Tea and cardiovascular disease

Tea inversely related to coronary heart disease risk

In 1985 the average consumption of black tea in the Zutphen men was approximately 3 cups per day. Elderly men who drank more than 4 cups of tea per day had a 60% lower risk of fatal CHD after 5 years of follow-up when compared to those who drank less than 2 cups of tea per day.

Higher tea consumption associated with lower stroke incidence

The average tea consumption in the period 1960-1970 was related to non-fatal and fatal stroke incidence over the next 15-years. Middle-aged men who drank on average at least 5 cups of tea per day had a 3 times lower stroke incidence than those who drank less than 2.5 cups per day. Potentially, the effects of tea on CHD and stroke might be due to its high content of flavonoids – compounds with potential beneficial properties.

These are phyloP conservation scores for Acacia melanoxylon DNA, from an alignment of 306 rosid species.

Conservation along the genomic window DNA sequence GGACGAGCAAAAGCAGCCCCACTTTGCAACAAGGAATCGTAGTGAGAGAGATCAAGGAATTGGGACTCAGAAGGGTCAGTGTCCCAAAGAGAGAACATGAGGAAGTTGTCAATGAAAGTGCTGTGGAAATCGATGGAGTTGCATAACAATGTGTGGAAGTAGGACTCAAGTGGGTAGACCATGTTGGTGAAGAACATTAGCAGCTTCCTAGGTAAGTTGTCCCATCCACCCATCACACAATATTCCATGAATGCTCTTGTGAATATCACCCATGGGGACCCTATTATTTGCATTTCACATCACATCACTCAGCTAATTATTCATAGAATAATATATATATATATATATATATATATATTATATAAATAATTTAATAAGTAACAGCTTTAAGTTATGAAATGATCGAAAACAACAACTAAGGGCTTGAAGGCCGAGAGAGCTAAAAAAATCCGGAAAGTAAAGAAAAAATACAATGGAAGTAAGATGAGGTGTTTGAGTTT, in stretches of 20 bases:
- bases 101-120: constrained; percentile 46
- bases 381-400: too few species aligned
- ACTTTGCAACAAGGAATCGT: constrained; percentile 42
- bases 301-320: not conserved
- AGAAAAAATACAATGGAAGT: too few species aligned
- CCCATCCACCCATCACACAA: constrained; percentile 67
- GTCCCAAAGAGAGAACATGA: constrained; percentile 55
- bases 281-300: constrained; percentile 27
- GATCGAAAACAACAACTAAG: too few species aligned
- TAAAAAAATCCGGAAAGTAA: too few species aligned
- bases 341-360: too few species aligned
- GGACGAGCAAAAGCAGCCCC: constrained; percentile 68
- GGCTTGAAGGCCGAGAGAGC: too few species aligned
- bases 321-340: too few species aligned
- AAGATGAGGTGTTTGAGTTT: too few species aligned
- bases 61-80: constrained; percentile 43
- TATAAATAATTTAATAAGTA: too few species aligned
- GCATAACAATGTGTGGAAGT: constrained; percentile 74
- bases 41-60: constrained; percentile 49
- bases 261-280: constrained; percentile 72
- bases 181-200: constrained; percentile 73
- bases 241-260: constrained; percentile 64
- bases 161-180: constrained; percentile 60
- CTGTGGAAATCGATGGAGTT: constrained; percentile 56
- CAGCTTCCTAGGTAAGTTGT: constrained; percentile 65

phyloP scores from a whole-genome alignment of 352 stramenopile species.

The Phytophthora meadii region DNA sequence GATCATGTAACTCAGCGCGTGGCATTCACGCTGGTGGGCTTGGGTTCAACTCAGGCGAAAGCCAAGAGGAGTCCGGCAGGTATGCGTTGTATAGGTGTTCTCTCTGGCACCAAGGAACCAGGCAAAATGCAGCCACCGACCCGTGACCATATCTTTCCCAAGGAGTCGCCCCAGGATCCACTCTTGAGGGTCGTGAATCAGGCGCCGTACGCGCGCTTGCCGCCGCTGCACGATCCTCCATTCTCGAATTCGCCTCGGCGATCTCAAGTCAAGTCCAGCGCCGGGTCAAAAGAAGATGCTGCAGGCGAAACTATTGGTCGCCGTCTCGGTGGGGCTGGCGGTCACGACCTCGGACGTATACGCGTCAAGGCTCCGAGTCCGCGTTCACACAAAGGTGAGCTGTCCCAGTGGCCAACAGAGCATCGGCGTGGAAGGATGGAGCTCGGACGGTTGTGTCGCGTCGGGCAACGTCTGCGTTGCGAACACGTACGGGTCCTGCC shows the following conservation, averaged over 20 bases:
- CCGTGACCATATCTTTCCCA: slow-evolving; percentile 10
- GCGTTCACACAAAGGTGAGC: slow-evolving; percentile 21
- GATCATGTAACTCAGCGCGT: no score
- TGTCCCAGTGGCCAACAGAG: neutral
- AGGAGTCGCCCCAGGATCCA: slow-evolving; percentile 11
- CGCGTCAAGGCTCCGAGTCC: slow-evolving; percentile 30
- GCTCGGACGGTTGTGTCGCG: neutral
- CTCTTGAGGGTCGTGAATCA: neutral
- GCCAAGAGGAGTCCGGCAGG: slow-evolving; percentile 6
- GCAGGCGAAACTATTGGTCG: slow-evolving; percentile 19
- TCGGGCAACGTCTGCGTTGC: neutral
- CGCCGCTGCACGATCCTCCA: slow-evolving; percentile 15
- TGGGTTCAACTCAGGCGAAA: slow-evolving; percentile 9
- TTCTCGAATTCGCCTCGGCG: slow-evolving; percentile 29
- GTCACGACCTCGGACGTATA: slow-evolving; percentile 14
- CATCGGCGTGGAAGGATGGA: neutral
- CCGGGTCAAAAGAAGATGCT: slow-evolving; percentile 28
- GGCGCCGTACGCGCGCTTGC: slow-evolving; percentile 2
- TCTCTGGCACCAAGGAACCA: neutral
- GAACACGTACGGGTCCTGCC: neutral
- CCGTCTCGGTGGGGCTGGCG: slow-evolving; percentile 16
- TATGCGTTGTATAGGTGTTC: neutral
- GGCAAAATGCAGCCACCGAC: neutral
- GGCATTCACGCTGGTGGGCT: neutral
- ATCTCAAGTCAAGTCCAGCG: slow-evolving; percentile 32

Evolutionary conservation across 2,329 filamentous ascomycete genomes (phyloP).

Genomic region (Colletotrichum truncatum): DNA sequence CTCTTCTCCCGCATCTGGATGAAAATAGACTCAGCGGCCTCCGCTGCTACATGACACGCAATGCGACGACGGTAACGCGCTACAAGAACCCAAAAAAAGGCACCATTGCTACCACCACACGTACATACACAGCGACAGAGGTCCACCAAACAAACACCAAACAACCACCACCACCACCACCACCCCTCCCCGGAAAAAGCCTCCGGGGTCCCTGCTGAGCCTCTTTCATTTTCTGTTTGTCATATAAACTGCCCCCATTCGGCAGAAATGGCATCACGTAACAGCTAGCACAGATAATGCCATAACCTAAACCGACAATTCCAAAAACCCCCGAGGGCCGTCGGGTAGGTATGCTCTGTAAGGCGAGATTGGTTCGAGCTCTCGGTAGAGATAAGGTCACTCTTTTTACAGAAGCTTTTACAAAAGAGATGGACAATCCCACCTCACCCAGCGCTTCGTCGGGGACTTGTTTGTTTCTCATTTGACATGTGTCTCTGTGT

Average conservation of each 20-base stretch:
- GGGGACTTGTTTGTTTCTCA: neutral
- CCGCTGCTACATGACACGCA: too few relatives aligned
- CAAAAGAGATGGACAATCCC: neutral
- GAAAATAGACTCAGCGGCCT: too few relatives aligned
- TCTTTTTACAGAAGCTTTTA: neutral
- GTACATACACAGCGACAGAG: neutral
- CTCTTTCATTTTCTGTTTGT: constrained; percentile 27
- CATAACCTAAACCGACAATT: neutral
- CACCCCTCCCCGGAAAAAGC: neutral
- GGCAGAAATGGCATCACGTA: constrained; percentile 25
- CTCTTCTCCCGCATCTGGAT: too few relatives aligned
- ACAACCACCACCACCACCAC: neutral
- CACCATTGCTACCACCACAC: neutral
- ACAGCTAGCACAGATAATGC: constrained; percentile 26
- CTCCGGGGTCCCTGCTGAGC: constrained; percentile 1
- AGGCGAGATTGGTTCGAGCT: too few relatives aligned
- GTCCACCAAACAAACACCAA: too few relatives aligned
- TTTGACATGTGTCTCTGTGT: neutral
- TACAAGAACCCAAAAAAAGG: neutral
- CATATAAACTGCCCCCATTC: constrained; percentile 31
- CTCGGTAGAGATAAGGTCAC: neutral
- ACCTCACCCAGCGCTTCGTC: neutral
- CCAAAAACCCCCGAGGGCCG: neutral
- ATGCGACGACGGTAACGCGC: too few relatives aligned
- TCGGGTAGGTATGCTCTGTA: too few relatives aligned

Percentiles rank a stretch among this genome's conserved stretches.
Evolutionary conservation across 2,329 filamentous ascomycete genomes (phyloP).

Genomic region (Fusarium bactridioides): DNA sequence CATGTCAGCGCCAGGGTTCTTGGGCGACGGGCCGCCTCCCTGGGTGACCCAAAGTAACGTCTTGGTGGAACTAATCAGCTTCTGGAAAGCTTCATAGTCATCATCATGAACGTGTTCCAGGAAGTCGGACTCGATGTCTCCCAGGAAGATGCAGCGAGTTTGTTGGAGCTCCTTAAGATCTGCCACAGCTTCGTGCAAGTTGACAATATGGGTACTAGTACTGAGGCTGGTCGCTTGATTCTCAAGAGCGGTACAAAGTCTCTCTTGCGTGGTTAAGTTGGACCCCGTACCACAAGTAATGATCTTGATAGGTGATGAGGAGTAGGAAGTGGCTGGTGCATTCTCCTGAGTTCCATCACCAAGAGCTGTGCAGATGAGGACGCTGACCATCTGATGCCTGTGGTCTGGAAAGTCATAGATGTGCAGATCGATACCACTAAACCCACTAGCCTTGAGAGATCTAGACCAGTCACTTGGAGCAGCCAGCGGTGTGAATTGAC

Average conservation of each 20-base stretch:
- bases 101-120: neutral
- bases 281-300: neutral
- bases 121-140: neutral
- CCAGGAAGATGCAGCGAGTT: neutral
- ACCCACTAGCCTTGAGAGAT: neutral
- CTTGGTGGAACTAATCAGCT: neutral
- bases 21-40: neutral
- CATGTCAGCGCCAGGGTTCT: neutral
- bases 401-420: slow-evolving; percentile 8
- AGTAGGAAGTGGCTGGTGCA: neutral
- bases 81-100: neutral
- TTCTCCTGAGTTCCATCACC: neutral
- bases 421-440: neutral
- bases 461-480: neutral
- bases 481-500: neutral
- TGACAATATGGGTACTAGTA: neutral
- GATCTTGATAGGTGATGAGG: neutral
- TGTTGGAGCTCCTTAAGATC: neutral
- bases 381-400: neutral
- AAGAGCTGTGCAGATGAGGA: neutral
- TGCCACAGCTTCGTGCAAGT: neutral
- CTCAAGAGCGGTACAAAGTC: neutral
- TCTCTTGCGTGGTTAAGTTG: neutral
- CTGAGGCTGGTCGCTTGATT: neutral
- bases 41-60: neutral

More about the relationship between diet and CHD

Chronic diseases and all-cause mortality

The relations of different chronic diseases with all-cause mortality was studied from middle-age onwards in the Seven Countries Study and in old age in the FINE Study.

Flavonols and cardiovascular disease

In 1992 it was found for the first time that a high intake of flavonols was associated with a 68% lower 5-year fatal CHD risk. This result was confirmed using 10-year mortality data.